The Holy Family

A reflection on Christmas, the New Year and the Church family

Based on a sermon preached at St Mary’s Marlborough
on the First Sunday of Christmas

Following earlier thoughts and reflections on Advent, Christmas and the New Year

holy family 2On this first Sunday after Christmas, in many churches, the Holy Family is the central theme. There are times in the Church year when we remember Mary and Joseph individually, but this day we are invited to think about them as a family. What struck me a couple of years ago, when reflecting on this theme, is how Joseph, despite not being Jesus biological father, is fully given this father-role in Scripture and tradition. Joseph, as foster-parent or adoptive parent is not only taking the responsibility as Jesus’ father, but is also treated as such. For me, this is already an early sign that God in Jesus embraces all complexities of human life, including the complexities of family life.

We all know that family life is not always straightforward. Especially around this time of the year, when many celebrate the joys of seeing relatives, for others the pain of what is not is felt more than any other time. And, I guess, for most of us, it is a combination of the two: of pain and joy, of a sense of loss and a sense of immense gratitude.

Sometimes we may feel that it is better to try to forget about what hurts, to forget about what is not there or what is no longer there, so that we may not be overwhelmed. But I think today we are reminded that we are not to forget the past, but give it its appropriate place. To remember with joy and gratitude what has been good, and to acknowledge and forgive that which hasn’t been, or the wrong that has been done. And all these things are maybe even more pertinent when it comes to our families, those closest to us.

An important aspect of the Christian view on family life that it is something to be shared with others. It was already on the first Christmas night that shepherds came to visit Joseph and Mary to see the child lying in a manger: complete strangers were invited to share in the intimacy of that night.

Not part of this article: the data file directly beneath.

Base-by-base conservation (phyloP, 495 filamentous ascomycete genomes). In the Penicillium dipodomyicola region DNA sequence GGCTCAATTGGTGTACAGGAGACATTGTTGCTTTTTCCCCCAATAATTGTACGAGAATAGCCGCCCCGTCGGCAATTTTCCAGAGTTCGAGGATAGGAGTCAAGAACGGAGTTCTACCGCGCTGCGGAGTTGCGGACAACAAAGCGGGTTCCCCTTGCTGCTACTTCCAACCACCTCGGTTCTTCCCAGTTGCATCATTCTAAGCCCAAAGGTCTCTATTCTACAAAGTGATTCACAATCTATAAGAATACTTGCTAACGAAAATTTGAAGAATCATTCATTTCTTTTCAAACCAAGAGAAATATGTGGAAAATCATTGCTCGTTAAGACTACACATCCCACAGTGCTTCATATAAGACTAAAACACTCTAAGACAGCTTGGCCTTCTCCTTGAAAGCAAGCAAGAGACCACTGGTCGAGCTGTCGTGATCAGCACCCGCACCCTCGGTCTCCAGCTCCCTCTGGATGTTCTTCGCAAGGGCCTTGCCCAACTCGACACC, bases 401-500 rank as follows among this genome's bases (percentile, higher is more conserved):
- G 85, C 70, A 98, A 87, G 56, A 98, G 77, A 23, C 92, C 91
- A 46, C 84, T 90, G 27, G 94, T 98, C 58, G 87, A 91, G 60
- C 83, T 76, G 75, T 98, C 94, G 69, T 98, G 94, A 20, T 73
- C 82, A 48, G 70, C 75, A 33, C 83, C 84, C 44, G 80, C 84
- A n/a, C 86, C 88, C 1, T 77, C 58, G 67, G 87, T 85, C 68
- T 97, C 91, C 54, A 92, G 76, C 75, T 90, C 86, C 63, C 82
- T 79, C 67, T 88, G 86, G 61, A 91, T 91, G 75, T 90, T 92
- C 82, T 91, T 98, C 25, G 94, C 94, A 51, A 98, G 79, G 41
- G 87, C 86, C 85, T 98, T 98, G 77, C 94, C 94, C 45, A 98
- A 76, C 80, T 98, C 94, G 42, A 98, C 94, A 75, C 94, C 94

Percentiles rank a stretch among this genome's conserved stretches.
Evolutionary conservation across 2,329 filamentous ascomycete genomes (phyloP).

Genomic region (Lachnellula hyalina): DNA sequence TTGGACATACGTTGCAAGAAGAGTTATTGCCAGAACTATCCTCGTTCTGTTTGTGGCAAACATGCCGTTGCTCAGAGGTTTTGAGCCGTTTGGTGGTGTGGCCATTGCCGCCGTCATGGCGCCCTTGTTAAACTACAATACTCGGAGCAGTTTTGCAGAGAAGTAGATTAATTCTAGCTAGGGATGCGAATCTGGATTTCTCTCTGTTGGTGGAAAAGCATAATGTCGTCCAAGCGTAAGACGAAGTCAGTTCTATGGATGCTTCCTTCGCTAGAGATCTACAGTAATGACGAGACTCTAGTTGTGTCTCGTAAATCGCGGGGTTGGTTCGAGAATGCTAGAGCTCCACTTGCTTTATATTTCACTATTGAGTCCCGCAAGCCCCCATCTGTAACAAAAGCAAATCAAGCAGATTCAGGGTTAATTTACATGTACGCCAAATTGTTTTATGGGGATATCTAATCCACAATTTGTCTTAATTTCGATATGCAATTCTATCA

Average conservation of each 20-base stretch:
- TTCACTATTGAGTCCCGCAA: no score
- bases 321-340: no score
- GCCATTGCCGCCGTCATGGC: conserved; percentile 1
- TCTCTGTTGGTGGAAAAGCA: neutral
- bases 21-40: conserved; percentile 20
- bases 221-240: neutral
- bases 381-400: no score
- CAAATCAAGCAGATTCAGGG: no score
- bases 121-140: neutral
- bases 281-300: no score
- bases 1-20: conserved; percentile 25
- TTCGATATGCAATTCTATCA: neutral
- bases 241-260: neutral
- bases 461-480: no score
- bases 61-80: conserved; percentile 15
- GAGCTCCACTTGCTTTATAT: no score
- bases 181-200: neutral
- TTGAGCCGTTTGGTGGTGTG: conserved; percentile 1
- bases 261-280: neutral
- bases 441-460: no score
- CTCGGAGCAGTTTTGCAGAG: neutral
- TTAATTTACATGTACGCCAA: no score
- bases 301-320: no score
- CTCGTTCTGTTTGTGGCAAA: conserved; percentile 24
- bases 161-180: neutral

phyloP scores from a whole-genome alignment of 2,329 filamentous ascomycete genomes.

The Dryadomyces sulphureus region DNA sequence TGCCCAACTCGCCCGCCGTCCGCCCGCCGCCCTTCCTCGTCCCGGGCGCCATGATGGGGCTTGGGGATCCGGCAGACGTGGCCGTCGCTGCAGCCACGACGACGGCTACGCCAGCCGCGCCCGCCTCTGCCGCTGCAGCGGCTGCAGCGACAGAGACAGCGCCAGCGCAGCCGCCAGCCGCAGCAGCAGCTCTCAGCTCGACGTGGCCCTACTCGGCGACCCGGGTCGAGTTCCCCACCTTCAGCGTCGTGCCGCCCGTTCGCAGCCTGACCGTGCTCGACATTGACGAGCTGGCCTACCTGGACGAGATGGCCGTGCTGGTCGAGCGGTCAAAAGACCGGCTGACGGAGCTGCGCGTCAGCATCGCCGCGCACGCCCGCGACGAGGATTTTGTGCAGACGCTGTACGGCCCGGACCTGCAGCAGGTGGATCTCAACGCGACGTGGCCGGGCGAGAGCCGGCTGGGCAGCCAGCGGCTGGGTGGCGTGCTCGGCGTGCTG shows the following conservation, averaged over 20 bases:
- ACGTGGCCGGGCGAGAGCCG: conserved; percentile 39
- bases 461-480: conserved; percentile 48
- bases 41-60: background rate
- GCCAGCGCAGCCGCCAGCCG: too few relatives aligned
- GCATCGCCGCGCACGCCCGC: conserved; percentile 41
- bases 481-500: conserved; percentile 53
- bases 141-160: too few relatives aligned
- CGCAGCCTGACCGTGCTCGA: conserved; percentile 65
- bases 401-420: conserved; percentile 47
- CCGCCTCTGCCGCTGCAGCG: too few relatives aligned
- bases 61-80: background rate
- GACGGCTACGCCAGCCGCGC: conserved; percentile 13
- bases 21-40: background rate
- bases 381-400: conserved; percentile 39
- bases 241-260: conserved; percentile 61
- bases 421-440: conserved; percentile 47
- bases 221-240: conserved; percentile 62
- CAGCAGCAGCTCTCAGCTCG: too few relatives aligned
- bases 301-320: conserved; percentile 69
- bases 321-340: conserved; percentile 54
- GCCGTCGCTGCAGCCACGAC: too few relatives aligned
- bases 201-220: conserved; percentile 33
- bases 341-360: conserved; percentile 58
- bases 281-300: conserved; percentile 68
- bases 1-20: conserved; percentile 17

Sometimes we can be too focussed on ourselves and the small circle of close family, and friends for that matter, around us. Maybe at times that is appropriate, but maybe at times it is not.

I was talking to one of the volunteers at the Christmas lunch in the Marlborough Town Hall last week. He was explaining how every year they have more volunteers than they actually need. Fortunately, this person recognised that in this case there are never more volunteers than you can use! Instead of turning people away, the effort was made to make sure that everyone who wanted felt that they could contribute. So often we forget that we all deep down would like to be part of something, to make a contribution. And turning it around, the people who enjoyed their lunch, actually made this possible. If all of them had been too anxious or too proud to come along, then indeed, there would have been too many volunteers.

It shows us that whenever we share of ourselves, whether it is in joy or sadness, when we give of ourselves, we receive too. When we share our joy, it increases, and when we dare to share our sorrow, we often become aware of the support and comfort around us. But for that to happen, we need to truly open ourselves, make ourselves vulnerable, and be ready to have a real encounter, which is as much about the other as it is about ourselves.

Around this time of Christmas and New Year’s celebrations, when we hear the stories of others, they may particularly resonate with our own story and it can be hard not to be moved to tears ourselves. Yet, after such an encounter, I usually come away with a sense of gratitude, a sense of belonging to one another, a sense of being part of something greater, a sense of being part of not only my own story, but God’s story.

Today we stand on the threshold of a new year, and so many of us will be thinking about new beginnings. Just as God began something new in Jesus, it was also the continuation of his promise of redemptive love. So also our new beginnings will be a continuation of what has gone before us: honouring the past and giving it its appropriate place. Through celebration and forgiveness, through recognition and reconciliation making place to look forward.

Live like a child of God. Knowing that God will embrace you when life is complex, difficult or painful, and knowing that He will rejoice with you when you have found something of great value. Knowing also that we are all brothers and sisters in that faith: despite our quarrels and disagreements, we share something immensely precious, given to us by God himself: the gift of life, the gift of ourselves and each other.

That is something to celebrate and that is something to share. It is why we worship together, share our stories, the story of God with us in Scripture. It is why we share  bread and wine, to celebrate together all the good we have been given, the good news of God with us.

So let us keep sharing ourselves and that good news also in the year to come. Let us continue to be committed to live as God’s family here on earth. And so let us recognise the opportunities, forgive ourselves and others when we fall short, and rejoice that God became on of us, so that we may be more like him.


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